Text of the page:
The Cookbook That Keeps Memories of a Maine Inn Alive
Jeanne Hodesh on Cooking as an Act of Love and Tool for Connection
My cookbooks live on a shelf above my writing desk. Essentials of Classic Italian Cooking and The New York Times Cookbook passed down to me by grandma, The Vegetarian Epicure and In Pursuit of Flavor by my mother. Nestled between them is a slim spine you won’t find anywhere else—it’s long been out of print. The laminated cover, designed to protect from spills, has rippled with age; stains from vinaigrette and Carlo Rossi merlot bloom across the title, Recipes from a Down East Inn.
When I want to cook for someone I love, I turn to this volume first. Pull it off the shelf, and a photograph of a New England summer repast hints at what’s inside: a piece of broiled salmon with lemon and egg sauce spooned over the top, new potatoes tossed in butter and chopped parsley, shortcake with a cloud of soft, whipped cream floats on a generous pool of strawberries. To the side, a pitcher bursts with magenta peonies and lupine picked in the garden that morning. If you look closely at the background, you’ll notice a painting of a white clapboard house dappled by blue shadows of trees, and a dock leading out to the water where I am from.
When my parents started driving up to Maine they stayed in a friend’s tree house. In the city my mother worked as a set designer, while my dad filleted fish at a restaurant in Midtown. He dreamed of opening a place of his own, but knew he’d never make a profit if he didn’t own the property. Manhattan real estate was out of the question, so they kept exploring points north. When they found the inn, the front porch was covered in astroturf, the third floor left skeletal by a fire. I was three months old when they opened for business in May 1984.
For the first few seasons we lived in room 15. My mother ran the dining room, my father the kitchen. They removed the astroturf and rebuilt the veranda, restoring the New England hotel to its 19th-century luster. Along the walls and wrapping the pillars of the dining room, my mother painted a mural of our town. Every storefront and house was accounted for, the inn at the center of it all. An only child, I made friends with the chambermaids, tagging along as they stripped beds and cleaned toilets. At night I perched atop the ice cream cooler, watching the choreography of the kitchen as chefs called Order up! and waitresses hoisted trays of lobster and seared scallops high atop their shoulders. By the time I was 11, I was bussing tables.
My dad sourced bluefish and crabmeat from fishermen who were married to the waitresses. Salads were composed of speckled romaine rowed across the Penobscot Bay in a canoe by Eliot Coleman, a farmer famous for his organic growing methods. Teddy Kennedy came to stay once. So did sailors in search of a hot shower after days spent at sea. To many locals it was solid seasonal employment, and to summer people—everyone from the author Mary McCarthy to the singer Don McClain—it was a scene.The idea behind the cookbook was to make a souvenir, something visitors could buy at the front desk when they checked out to return to Boston or New York.
In the off season, the inn’s pipes were drained. Various projects ensued. One winter, I watched as my dad hunched over the keyboard of our Macintosh desktop, tapping out a collection of recipes. The idea behind the cookbook was to make a souvenir, something visitors could buy at the front desk when they checked out to return to Boston or New York. Working with a colleague who had been an editor in her previous life, my dad pared down menu items to quantities suited for home cooks. The chapters mirrored a season at the inn. Alongside the recipes, my mother drew illustrations in ink, the pages of the cookbook now her opera stage, the inn’s rise and fall of action, our family’s story. There is my dad plating poached eggs and corned beef hash for breakfast, my mom arranging iris and coral bells in vases, me with my chin propped on my hand, watching as a cook ladles blueberry jam into jars. Spring in the Garden commenced with Billi Bi, a mussel bisque, The Camden/Castine Yacht Race was epitomized by crabmeat cakes with mustard sauce. The Glory of September brought scalloped potatoes and baked Indian pudding, and finally, venison steak with game sauce and spaetzle to tuck into under the Hunter’s Moon.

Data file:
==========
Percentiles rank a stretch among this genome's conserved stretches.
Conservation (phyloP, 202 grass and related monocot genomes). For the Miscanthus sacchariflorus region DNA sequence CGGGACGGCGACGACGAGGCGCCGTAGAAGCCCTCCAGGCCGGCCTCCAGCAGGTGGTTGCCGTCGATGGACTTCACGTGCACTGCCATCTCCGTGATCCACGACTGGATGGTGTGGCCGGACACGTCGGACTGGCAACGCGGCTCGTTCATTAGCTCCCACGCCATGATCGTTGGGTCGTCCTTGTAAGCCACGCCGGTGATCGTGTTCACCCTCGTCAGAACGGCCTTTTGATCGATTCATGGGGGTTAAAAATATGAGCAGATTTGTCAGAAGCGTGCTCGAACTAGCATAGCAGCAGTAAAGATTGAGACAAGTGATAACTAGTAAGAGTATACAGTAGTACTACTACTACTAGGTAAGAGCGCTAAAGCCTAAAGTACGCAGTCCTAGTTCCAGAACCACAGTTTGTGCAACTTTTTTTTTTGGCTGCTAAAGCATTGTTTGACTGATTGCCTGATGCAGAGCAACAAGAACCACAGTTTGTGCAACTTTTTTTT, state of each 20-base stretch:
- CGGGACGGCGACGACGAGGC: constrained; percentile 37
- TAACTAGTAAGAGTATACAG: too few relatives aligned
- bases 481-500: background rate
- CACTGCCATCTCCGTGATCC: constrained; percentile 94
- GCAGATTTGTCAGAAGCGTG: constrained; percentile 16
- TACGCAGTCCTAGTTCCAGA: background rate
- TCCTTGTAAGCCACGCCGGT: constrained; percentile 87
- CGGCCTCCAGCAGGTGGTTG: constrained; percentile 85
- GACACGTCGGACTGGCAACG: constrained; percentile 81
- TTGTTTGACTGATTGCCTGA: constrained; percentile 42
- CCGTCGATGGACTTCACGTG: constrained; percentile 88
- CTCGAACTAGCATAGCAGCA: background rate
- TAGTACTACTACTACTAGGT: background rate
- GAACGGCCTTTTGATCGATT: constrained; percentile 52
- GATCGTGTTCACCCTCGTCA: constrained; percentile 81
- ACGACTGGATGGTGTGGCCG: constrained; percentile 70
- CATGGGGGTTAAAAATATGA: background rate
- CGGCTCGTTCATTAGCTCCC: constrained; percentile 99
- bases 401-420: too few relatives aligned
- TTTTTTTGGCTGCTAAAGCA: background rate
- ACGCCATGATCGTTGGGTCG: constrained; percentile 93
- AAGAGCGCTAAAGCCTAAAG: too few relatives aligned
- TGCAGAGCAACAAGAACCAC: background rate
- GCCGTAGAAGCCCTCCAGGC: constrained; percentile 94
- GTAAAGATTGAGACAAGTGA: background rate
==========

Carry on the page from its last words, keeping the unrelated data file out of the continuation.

On an evening in November, just after another season had ended, my dad sat me down. We lived in a house across the driveway by then, which is where we were when he told me he had news. Night falls early at that time of year in Maine. I looked out our living room windows through the dark, trying to decipher the familiar silhouette next door, but I couldn’t. Nor could I make sense of my dad’s words as they hung in the air. “We’ve sold the Castine Inn, and we’re moving—to Michigan.”
The following summer we would return to my father’s hometown. He would re-open the housewares store he’d owned before my parents embarked on their adventure east. No more living in the shadow of their work, no more panicking when a cook quit in August. My mother would have more time to paint. It would be better for all of us, they promised. But the inn was 13 and so was I. It was inconceivable to me that we could just leave it behind, and yet, all the beds in the 21 rooms, my mother’s mural, the garden, and the view of the harbor from the kitchen window stayed put. We moved on.
What we did take with us was a box that contained the last of the cookbook’s print run. It was shelved in the attic of our new house, along with the barbies I was too old to play with, but hadn’t been able to throw away. When I left for college a few years later, I took a copy with me, proof that the place where I was from existed in some material way beyond my memory. In my writing workshops, I wrote thinly veiled fiction about our family’s old life in Maine. The feedback I received was consistent: it all sounds very bucolic, but what does the character want? To me it was obvious: I wanted to go home, but no route could take me there.Not unlike the sailors who stumbled up to the inn hoping to find a vacant room, I was now the wanderer far from home.